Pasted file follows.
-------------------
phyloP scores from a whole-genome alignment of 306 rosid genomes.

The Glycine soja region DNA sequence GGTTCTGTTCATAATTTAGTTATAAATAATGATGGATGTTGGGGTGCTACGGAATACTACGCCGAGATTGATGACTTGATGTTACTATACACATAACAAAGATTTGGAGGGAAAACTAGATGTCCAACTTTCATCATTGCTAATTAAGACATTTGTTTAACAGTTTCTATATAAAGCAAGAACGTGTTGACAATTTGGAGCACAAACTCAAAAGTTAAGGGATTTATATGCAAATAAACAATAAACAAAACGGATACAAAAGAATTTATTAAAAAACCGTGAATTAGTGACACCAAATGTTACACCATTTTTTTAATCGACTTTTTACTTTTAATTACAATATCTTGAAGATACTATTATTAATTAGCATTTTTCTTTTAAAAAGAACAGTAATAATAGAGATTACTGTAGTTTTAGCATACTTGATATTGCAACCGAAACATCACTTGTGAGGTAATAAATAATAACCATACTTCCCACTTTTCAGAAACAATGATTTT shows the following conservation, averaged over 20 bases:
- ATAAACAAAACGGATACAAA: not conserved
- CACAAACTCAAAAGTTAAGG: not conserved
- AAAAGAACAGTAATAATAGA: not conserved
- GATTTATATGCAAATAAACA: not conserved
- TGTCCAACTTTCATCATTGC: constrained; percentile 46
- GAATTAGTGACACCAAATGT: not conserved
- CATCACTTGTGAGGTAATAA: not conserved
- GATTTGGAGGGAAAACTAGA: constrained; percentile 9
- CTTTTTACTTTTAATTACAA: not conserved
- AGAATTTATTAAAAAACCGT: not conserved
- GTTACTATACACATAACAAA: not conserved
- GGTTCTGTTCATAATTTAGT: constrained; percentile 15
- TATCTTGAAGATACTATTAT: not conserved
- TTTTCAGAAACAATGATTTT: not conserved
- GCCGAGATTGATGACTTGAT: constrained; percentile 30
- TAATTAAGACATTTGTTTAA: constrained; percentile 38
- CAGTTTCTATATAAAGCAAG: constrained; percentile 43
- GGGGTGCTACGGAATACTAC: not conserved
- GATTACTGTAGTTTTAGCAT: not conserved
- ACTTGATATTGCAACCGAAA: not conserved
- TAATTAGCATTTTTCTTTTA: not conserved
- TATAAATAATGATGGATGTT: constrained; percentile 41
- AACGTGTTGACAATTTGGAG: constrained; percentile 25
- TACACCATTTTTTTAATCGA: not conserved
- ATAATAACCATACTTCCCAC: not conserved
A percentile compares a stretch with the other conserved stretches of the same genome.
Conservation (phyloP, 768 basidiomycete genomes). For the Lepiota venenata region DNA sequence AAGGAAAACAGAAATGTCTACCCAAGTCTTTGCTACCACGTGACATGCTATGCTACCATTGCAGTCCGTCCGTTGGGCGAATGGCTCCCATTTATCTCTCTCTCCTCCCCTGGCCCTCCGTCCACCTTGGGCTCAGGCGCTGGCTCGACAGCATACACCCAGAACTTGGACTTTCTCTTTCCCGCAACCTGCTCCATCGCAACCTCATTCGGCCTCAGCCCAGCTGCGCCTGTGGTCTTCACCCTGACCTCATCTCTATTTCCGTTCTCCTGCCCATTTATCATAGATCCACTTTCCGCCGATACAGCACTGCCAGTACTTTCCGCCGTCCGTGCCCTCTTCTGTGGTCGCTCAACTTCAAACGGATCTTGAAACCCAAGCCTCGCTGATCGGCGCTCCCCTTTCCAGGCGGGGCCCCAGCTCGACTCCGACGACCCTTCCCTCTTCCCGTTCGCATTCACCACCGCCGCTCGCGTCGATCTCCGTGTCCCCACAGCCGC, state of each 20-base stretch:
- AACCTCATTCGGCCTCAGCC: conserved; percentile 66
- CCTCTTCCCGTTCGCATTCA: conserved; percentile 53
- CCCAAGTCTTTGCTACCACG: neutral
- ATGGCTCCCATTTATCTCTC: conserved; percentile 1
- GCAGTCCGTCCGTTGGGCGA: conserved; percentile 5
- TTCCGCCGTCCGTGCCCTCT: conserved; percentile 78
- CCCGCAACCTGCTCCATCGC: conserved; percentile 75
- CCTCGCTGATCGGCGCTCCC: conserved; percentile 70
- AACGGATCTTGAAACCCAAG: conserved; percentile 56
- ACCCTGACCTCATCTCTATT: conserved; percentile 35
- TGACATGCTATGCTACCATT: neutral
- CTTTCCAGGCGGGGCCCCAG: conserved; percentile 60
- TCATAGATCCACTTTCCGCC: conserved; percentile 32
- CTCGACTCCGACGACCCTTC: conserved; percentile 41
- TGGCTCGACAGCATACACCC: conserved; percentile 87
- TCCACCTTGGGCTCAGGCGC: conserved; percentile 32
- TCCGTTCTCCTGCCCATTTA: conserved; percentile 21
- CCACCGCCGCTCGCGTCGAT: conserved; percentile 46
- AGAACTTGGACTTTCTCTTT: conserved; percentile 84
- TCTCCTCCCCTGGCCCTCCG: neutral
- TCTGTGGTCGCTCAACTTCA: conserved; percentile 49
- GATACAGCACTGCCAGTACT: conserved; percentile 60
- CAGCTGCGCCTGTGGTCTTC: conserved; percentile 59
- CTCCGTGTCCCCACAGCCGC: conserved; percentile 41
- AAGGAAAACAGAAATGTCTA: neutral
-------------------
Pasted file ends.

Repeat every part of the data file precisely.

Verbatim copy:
phyloP scores from a whole-genome alignment of 306 rosid genomes.

The Glycine soja region DNA sequence GGTTCTGTTCATAATTTAGTTATAAATAATGATGGATGTTGGGGTGCTACGGAATACTACGCCGAGATTGATGACTTGATGTTACTATACACATAACAAAGATTTGGAGGGAAAACTAGATGTCCAACTTTCATCATTGCTAATTAAGACATTTGTTTAACAGTTTCTATATAAAGCAAGAACGTGTTGACAATTTGGAGCACAAACTCAAAAGTTAAGGGATTTATATGCAAATAAACAATAAACAAAACGGATACAAAAGAATTTATTAAAAAACCGTGAATTAGTGACACCAAATGTTACACCATTTTTTTAATCGACTTTTTACTTTTAATTACAATATCTTGAAGATACTATTATTAATTAGCATTTTTCTTTTAAAAAGAACAGTAATAATAGAGATTACTGTAGTTTTAGCATACTTGATATTGCAACCGAAACATCACTTGTGAGGTAATAAATAATAACCATACTTCCCACTTTTCAGAAACAATGATTTT shows the following conservation, averaged over 20 bases:
- ATAAACAAAACGGATACAAA: not conserved
- CACAAACTCAAAAGTTAAGG: not conserved
- AAAAGAACAGTAATAATAGA: not conserved
- GATTTATATGCAAATAAACA: not conserved
- TGTCCAACTTTCATCATTGC: constrained; percentile 46
- GAATTAGTGACACCAAATGT: not conserved
- CATCACTTGTGAGGTAATAA: not conserved
- GATTTGGAGGGAAAACTAGA: constrained; percentile 9
- CTTTTTACTTTTAATTACAA: not conserved
- AGAATTTATTAAAAAACCGT: not conserved
- GTTACTATACACATAACAAA: not conserved
- GGTTCTGTTCATAATTTAGT: constrained; percentile 15
- TATCTTGAAGATACTATTAT: not conserved
- TTTTCAGAAACAATGATTTT: not conserved
- GCCGAGATTGATGACTTGAT: constrained; percentile 30
- TAATTAAGACATTTGTTTAA: constrained; percentile 38
- CAGTTTCTATATAAAGCAAG: constrained; percentile 43
- GGGGTGCTACGGAATACTAC: not conserved
- GATTACTGTAGTTTTAGCAT: not conserved
- ACTTGATATTGCAACCGAAA: not conserved
- TAATTAGCATTTTTCTTTTA: not conserved
- TATAAATAATGATGGATGTT: constrained; percentile 41
- AACGTGTTGACAATTTGGAG: constrained; percentile 25
- TACACCATTTTTTTAATCGA: not conserved
- ATAATAACCATACTTCCCAC: not conserved
A percentile compares a stretch with the other conserved stretches of the same genome.
Conservation (phyloP, 768 basidiomycete genomes). For the Lepiota venenata region DNA sequence AAGGAAAACAGAAATGTCTACCCAAGTCTTTGCTACCACGTGACATGCTATGCTACCATTGCAGTCCGTCCGTTGGGCGAATGGCTCCCATTTATCTCTCTCTCCTCCCCTGGCCCTCCGTCCACCTTGGGCTCAGGCGCTGGCTCGACAGCATACACCCAGAACTTGGACTTTCTCTTTCCCGCAACCTGCTCCATCGCAACCTCATTCGGCCTCAGCCCAGCTGCGCCTGTGGTCTTCACCCTGACCTCATCTCTATTTCCGTTCTCCTGCCCATTTATCATAGATCCACTTTCCGCCGATACAGCACTGCCAGTACTTTCCGCCGTCCGTGCCCTCTTCTGTGGTCGCTCAACTTCAAACGGATCTTGAAACCCAAGCCTCGCTGATCGGCGCTCCCCTTTCCAGGCGGGGCCCCAGCTCGACTCCGACGACCCTTCCCTCTTCCCGTTCGCATTCACCACCGCCGCTCGCGTCGATCTCCGTGTCCCCACAGCCGC, state of each 20-base stretch:
- AACCTCATTCGGCCTCAGCC: conserved; percentile 66
- CCTCTTCCCGTTCGCATTCA: conserved; percentile 53
- CCCAAGTCTTTGCTACCACG: neutral
- ATGGCTCCCATTTATCTCTC: conserved; percentile 1
- GCAGTCCGTCCGTTGGGCGA: conserved; percentile 5
- TTCCGCCGTCCGTGCCCTCT: conserved; percentile 78
- CCCGCAACCTGCTCCATCGC: conserved; percentile 75
- CCTCGCTGATCGGCGCTCCC: conserved; percentile 70
- AACGGATCTTGAAACCCAAG: conserved; percentile 56
- ACCCTGACCTCATCTCTATT: conserved; percentile 35
- TGACATGCTATGCTACCATT: neutral
- CTTTCCAGGCGGGGCCCCAG: conserved; percentile 60
- TCATAGATCCACTTTCCGCC: conserved; percentile 32
- CTCGACTCCGACGACCCTTC: conserved; percentile 41
- TGGCTCGACAGCATACACCC: conserved; percentile 87
- TCCACCTTGGGCTCAGGCGC: conserved; percentile 32
- TCCGTTCTCCTGCCCATTTA: conserved; percentile 21
- CCACCGCCGCTCGCGTCGAT: conserved; percentile 46
- AGAACTTGGACTTTCTCTTT: conserved; percentile 84
- TCTCCTCCCCTGGCCCTCCG: neutral
- TCTGTGGTCGCTCAACTTCA: conserved; percentile 49
- GATACAGCACTGCCAGTACT: conserved; percentile 60
- CAGCTGCGCCTGTGGTCTTC: conserved; percentile 59
- CTCCGTGTCCCCACAGCCGC: conserved; percentile 41
- AAGGAAAACAGAAATGTCTA: neutral